Llamas find refuge at Queen Creek facility - East Valley Tribune: News

Llamas find refuge at Queen Creek facility

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Posted: Sunday, April 20, 2008 8:11 pm | Updated: 9:08 pm, Fri Oct 7, 2011.

Llamas are curious, expressive and polite animals - except for the whole spitting part. And Queen Creek residents Dave Salge and wife Alicia Santiago have their hands full with nine rescued llamas, in addition to four of their own, as part of Arizona Llama Rescue, a nonprofit they founded.

SLIDESHOW: Take a look around Arizona Llama Rescue

VIDEO: Chandler rescue volunteer talks about Arizona Llama Rescue

Llamas are curious, expressive and polite animals - except for the whole spitting part. And Queen Creek residents Dave Salge and wife Alicia Santiago have their hands full with nine rescued llamas, in addition to four of their own, as part of Arizona Llama Rescue, a nonprofit they founded.

SLIDESHOW: Take a look around Arizona Llama Rescue

VIDEO: Chandler rescue volunteer talks about Arizona Llama Rescue

Santiago said creating the organization was "an accident."

"We had llamas and then got a phone call that a woman had died and had two llamas," she said. "They asked if the llamas could come over. So people started hearing about it."

The husband and wife team enjoy having the animals around and working with them on socialization and behavioral problems.

For some time, Salge and Santiago worked with llama rescues out of North Carolina and New Mexico, but Santiago said they needed a local organization.

"A lot of older people get into llamas and alpacas and eventually they go into nursing homes or pass away," Santiago said. "A majority come from those situations, but we're also seeing more from people losing their jobs or having their properties foreclosed on."

The rescue is based out of their Queen Creek home, but they have a network of foster homes in areas such as Chandler and Flagstaff, where llamas and alpacas are often sent during the heat of the summer. Santiago said they are lacking foster homes in southern Arizona.

"These animals are very easy to take care of," Salge said. "We work to find them a new home."

It's easy to see the bond between Salge and the llamas as he walks them on leads around his yard in Queen Creek. He also takes them on walks through their rural neighborhood.

"Some people walk dogs, Dave walks llamas," Santiago said with a laugh.

Salge describes the South American native animals, which are related to camels, as "polite, curious and playful."

And for the record, they only spit at each other to establish dominance or as a defense.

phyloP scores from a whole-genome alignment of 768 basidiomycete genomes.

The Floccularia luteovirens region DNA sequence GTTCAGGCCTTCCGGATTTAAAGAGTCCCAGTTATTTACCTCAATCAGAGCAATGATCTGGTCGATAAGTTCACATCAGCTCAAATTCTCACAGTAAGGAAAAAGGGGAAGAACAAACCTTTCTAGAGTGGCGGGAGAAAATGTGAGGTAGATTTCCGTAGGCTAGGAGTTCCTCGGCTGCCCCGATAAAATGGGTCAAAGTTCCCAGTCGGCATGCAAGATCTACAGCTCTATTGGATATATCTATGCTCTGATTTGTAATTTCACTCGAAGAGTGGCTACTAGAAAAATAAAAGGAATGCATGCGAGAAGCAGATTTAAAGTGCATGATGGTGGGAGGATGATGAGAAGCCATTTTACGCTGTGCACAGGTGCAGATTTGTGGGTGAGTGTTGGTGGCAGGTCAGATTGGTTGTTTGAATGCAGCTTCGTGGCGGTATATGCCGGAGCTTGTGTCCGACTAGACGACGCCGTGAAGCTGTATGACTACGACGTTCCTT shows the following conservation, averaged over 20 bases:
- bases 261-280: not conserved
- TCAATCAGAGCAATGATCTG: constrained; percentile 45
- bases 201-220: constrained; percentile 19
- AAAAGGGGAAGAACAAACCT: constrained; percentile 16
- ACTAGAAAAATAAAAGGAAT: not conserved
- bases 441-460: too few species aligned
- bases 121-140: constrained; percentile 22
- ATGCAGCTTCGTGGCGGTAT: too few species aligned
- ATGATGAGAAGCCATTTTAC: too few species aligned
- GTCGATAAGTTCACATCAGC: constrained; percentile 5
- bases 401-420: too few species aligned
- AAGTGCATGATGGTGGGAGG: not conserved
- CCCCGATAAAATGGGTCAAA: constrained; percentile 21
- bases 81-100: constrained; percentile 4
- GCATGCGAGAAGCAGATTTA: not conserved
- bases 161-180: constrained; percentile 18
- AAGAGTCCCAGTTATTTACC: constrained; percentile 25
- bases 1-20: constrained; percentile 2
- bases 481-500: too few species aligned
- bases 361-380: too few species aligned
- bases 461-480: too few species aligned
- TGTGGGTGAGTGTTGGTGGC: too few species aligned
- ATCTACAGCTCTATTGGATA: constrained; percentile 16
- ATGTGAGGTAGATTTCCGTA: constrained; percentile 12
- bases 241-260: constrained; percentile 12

Salge said the llamas and alpacas eat hay imported from nearby states because they're susceptible to valley fever, the spores of which could be found in local hay. Salge and Santiago feed them treats, known as sweet feed, from time to time, and the long-necked animals also nibble on the needles of pine tree branches for a tasty snack.

"A big part of what we do is education," Salge said, noting that's one of the reasons he takes them on walks through the neighborhood. "There's a lot of misconceptions."

Some of those misconceptions include people thinking llamas and alpacas like to be petted because they're a staple in many petting zoos. Being petted leads to behavioral prolems, Salge said.

Representatives with Arizona Llama Rescue go through a checklist inspection at the homes of people interested in adopting the animals. The cost to adopt a llama is $250.

"They don't require a lot of space, but you can't just stick them in your backyard," Salge said. "We provide mentoring and help with sheering and toenail trimming. We work closely with them."

But llamas and alpacas aren't for everyone, Salge said. "They're not like a dog," he said, giving his llama Friday a hug around the neck - something not all llamas would tolerate.

Salge said they look for people who have enough room for at least two because they like to keep them together unless they're being used as guardians of other livestock. He said people also like to have the animals for the use of their coat in weaving, knitting and crocheting.

"We ask what they're looking for in a companion," he said. "They need to want them for the right reasons."

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